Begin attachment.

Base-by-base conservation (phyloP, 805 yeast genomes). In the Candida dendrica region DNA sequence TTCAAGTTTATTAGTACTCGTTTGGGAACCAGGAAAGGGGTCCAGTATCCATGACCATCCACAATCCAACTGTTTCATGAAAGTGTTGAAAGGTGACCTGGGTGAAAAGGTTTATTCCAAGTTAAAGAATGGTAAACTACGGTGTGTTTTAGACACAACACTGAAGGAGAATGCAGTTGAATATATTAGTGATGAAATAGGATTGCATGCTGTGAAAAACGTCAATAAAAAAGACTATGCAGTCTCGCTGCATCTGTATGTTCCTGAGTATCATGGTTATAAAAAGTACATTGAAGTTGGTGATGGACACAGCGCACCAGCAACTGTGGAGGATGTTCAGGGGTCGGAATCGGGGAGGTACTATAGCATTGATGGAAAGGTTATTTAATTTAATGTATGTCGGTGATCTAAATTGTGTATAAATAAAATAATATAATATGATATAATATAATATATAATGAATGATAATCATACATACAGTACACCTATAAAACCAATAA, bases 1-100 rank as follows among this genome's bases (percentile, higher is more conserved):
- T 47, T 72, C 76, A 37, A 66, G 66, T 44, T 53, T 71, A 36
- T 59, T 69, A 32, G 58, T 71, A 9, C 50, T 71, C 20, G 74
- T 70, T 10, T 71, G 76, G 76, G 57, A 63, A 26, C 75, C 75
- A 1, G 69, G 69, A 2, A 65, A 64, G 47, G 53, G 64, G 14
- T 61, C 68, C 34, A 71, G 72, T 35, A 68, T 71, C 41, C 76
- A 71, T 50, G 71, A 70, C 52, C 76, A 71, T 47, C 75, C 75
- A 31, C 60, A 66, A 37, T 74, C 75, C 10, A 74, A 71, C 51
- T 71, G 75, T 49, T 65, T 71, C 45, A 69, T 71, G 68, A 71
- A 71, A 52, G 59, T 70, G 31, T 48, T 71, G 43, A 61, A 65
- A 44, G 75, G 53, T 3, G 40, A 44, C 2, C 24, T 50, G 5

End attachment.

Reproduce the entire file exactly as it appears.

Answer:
Base-by-base conservation (phyloP, 805 yeast genomes). In the Candida dendrica region DNA sequence TTCAAGTTTATTAGTACTCGTTTGGGAACCAGGAAAGGGGTCCAGTATCCATGACCATCCACAATCCAACTGTTTCATGAAAGTGTTGAAAGGTGACCTGGGTGAAAAGGTTTATTCCAAGTTAAAGAATGGTAAACTACGGTGTGTTTTAGACACAACACTGAAGGAGAATGCAGTTGAATATATTAGTGATGAAATAGGATTGCATGCTGTGAAAAACGTCAATAAAAAAGACTATGCAGTCTCGCTGCATCTGTATGTTCCTGAGTATCATGGTTATAAAAAGTACATTGAAGTTGGTGATGGACACAGCGCACCAGCAACTGTGGAGGATGTTCAGGGGTCGGAATCGGGGAGGTACTATAGCATTGATGGAAAGGTTATTTAATTTAATGTATGTCGGTGATCTAAATTGTGTATAAATAAAATAATATAATATGATATAATATAATATATAATGAATGATAATCATACATACAGTACACCTATAAAACCAATAA, bases 1-100 rank as follows among this genome's bases (percentile, higher is more conserved):
- T 47, T 72, C 76, A 37, A 66, G 66, T 44, T 53, T 71, A 36
- T 59, T 69, A 32, G 58, T 71, A 9, C 50, T 71, C 20, G 74
- T 70, T 10, T 71, G 76, G 76, G 57, A 63, A 26, C 75, C 75
- A 1, G 69, G 69, A 2, A 65, A 64, G 47, G 53, G 64, G 14
- T 61, C 68, C 34, A 71, G 72, T 35, A 68, T 71, C 41, C 76
- A 71, T 50, G 71, A 70, C 52, C 76, A 71, T 47, C 75, C 75
- A 31, C 60, A 66, A 37, T 74, C 75, C 10, A 74, A 71, C 51
- T 71, G 75, T 49, T 65, T 71, C 45, A 69, T 71, G 68, A 71
- A 71, A 52, G 59, T 70, G 31, T 48, T 71, G 43, A 61, A 65
- A 44, G 75, G 53, T 3, G 40, A 44, C 2, C 24, T 50, G 5